There are certain combinations of colors, textures, even scents that absolutely excite me. As a gardener, I look at my plants as groups of ordered visual delights. Think of it like music which is an ordering of sound. Without the restriction of notes and measures, sound is just well, sound. Random bangs and crashes. Scratching and tinkling. No particular order. Just sound. Like the one a tree makes in the forest when no one is around. Whoomph.
By the same token, a garden is an ordering of plants. That is precisely the problem when weeds invade and take over in your small spaces. Then things are chaotic and a vicious cycle occurs when you become discouraged. But a well-ordered garden is like a fine dining experience, the perfect wine for the perfect dish. And you crave more and more to repeat the event.
I’ll show you a few current combinations that have become happy companions.
Here are purple tulips resting with a lunaria, or honesty plant, in bloom. The colors are the same yet completely different forms, one large, one small.
Two extreme examples of hosta color. They are both cool, and contrast each other deliberately.
Here is the other side of my hostas. The huge, blue vase shaped one I think is the Krossa Regal. The one next to it is part of the original collection found when I moved into this house. I kept several pieces and have them placed around the yard. They were the only hostas here. I thought them quite ugly and plain at first, but am appreciating their swirling individuality as the years go by.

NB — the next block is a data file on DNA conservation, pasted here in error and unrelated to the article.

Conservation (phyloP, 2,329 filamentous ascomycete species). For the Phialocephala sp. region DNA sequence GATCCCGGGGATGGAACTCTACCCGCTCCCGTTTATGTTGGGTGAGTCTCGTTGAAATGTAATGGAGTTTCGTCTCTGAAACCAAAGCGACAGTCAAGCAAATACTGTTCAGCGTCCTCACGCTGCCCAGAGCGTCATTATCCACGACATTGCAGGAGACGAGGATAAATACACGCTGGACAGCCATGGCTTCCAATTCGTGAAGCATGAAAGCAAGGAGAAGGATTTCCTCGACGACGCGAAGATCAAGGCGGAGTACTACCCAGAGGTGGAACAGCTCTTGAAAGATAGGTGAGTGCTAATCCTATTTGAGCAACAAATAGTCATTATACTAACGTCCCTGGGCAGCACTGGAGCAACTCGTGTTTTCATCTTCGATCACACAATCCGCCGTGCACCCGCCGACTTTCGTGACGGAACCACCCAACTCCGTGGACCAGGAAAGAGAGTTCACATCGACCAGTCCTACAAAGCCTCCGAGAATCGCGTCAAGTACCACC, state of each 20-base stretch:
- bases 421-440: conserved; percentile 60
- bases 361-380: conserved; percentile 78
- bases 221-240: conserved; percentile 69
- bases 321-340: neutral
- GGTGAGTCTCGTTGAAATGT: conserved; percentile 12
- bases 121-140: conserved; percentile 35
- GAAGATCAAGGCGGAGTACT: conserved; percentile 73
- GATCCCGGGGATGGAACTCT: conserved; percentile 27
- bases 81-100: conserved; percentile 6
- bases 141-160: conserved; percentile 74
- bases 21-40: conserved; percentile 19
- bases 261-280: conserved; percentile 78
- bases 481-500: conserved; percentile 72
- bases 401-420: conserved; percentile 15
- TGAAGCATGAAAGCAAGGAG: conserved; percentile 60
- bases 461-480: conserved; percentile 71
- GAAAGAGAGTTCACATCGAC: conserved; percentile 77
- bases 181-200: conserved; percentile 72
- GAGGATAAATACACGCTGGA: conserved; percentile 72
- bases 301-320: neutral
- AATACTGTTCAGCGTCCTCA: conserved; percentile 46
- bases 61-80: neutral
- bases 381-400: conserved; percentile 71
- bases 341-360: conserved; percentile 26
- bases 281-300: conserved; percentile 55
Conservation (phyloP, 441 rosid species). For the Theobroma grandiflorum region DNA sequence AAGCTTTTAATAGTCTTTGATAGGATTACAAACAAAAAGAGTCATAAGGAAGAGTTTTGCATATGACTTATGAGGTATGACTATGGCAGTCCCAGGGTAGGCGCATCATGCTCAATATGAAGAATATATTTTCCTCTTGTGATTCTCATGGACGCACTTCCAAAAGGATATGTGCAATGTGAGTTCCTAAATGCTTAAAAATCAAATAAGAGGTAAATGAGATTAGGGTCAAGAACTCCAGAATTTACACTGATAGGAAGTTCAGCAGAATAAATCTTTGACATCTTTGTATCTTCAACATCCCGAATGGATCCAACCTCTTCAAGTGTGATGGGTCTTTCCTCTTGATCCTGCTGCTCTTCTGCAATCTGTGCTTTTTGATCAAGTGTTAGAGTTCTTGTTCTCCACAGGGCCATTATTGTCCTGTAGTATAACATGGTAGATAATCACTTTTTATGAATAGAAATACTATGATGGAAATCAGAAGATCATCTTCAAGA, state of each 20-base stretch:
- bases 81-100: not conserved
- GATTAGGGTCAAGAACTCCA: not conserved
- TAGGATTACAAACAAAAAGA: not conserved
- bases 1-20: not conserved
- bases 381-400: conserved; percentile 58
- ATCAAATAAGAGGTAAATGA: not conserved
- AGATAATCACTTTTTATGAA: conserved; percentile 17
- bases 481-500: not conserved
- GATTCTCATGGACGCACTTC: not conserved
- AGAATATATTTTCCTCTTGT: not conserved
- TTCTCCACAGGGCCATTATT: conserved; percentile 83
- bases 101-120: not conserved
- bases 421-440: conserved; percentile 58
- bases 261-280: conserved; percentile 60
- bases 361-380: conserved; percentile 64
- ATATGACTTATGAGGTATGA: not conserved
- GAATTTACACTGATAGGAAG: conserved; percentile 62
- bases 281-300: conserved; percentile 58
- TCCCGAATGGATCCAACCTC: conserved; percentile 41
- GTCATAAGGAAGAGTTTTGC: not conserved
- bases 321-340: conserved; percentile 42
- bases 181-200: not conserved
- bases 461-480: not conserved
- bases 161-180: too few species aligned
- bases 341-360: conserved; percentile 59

Struggling to keep a burgeoning yellow leaved euonymous in bounds. It is growing together with a David Waterer spirea. Both seem to enjoy each others’ company, and in the spring the euonymous needs to be cut back to encourage dense (and bright) form. The spirea can wait until it finishes its blooming, sometime in early summer. Then I need to seriously prune this back and hope it recovers enough to return next year. I like the serrated leaves, which go nicely with the smooth waxy leave of the euonymous.
Now we come back to tulips. These pinks are the only ones of their kind, that seem to be in a good spot for them. They come back, and even seem to be increasing this year. This is rare for tulips, who generally die out after the first season. But I’ll leave them be, and see what transpires. They are next to a chartreuse hosta that has been divided from one in the pond area. The pond plant has hit hard times with constant onslaught of ferns, mint and asters, not to mention errant pieces of ivy. So I moved cuttings around the yard, where I need a gentle shade of green. This hosta can take sun, so it was placed under a white hydrangea. I like the green color against the pink of the flowers.
Not a great picture; windy day when I took this to catch the grape hyacinths before they dropped. They are not really in sync because the azalea opened a little after the grape hyacinths did demise. They will leave a spot of spindly grassy leaves, then die back for the summer. But they did really well this year, and I will leave them in their spot.
Just like anything else, the juxtaposition of plants with their unique textures and colors is important in a garden. Whether your garden is wild, or orderly, has a lot to do with how you place the plants.
So experiment, be bold. We will return to this topic again, as it is really a good one and one that can be discussed as the garden goes through its seasons.